Since using hearsay evidence is rare for a criminal trial, the attorneys for both parties are going over their evidence with a fine-tooth comb, trying to figure out exactly what they will be able to use. Each item needs to be approved by the judge beforehand.
Recently, the judge looked at three requests. The first is to allow Stacy Peterson’s pastor to testify as to statements Stacy made to him, the second is for Kathleen Savio’s divorce lawyer to testify as to conversations with his client, and the third is to admit tape recorded interviews Peterson conducted during the media blitz surrounding Stacy’s initial disappearance.
The judge ruled that if the prosecution can lay a valid foundation, that is, show the court that the statements are relevant, complete, coherent and from a valid source of information, the prosecution may admit testimony from the divorce lawyer and the pastor.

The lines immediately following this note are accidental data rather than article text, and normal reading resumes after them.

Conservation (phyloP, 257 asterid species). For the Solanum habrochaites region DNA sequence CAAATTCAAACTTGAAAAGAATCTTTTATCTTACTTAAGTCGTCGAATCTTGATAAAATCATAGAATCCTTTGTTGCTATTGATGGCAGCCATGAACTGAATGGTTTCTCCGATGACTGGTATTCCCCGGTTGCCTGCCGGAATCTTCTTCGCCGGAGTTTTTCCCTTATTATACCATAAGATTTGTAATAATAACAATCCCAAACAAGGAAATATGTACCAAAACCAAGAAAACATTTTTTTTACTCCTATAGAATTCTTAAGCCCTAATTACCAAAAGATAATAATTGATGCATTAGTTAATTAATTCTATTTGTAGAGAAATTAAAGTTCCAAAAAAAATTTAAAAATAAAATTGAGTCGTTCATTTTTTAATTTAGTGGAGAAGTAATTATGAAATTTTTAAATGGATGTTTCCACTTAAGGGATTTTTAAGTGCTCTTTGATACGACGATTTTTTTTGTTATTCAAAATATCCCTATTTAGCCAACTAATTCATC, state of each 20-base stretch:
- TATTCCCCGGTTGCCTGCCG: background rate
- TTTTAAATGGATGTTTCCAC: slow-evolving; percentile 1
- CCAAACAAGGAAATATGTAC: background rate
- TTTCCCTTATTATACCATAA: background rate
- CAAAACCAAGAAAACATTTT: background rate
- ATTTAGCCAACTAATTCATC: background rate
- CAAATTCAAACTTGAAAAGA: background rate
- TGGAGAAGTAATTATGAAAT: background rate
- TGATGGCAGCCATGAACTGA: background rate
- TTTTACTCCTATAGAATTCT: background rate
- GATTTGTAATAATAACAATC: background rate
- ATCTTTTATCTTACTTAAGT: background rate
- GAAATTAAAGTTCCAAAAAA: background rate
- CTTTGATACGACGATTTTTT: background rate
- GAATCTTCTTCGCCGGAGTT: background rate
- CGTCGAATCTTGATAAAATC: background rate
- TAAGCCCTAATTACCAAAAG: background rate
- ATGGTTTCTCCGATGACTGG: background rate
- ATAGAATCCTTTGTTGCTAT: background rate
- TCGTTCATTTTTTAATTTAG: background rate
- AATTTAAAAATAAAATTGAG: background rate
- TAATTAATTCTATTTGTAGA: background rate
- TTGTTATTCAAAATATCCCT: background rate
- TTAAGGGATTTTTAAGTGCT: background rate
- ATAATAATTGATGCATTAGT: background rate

The pastor will testify that Stacy told him she saw Peterson carrying a bag of women’s clothing the night Kathleen Savio was found dead. To back up this statement, the pastor will need to be as specific as possible and include corroborating information such as times, dates and how precisely Stacy was able to see Drew with the bag.
Savio’s divorce lawyer will testify that Savio told him she feared Peterson would kill her. He will be rigorously questioned by the judge before he takes the stand, however, as to any other comments she may have made to him and what the context of those comments was.
However, the judge found that the interviews Peterson did with various media outlets were not admissible because they are so inflammatory that they would prejudice Peterson negatively. He also will not permit the actual bathtub in which Savio allegedly drowned to be dragged into court, probably to maintain court order and keep the trial from becoming too much of a spectacle.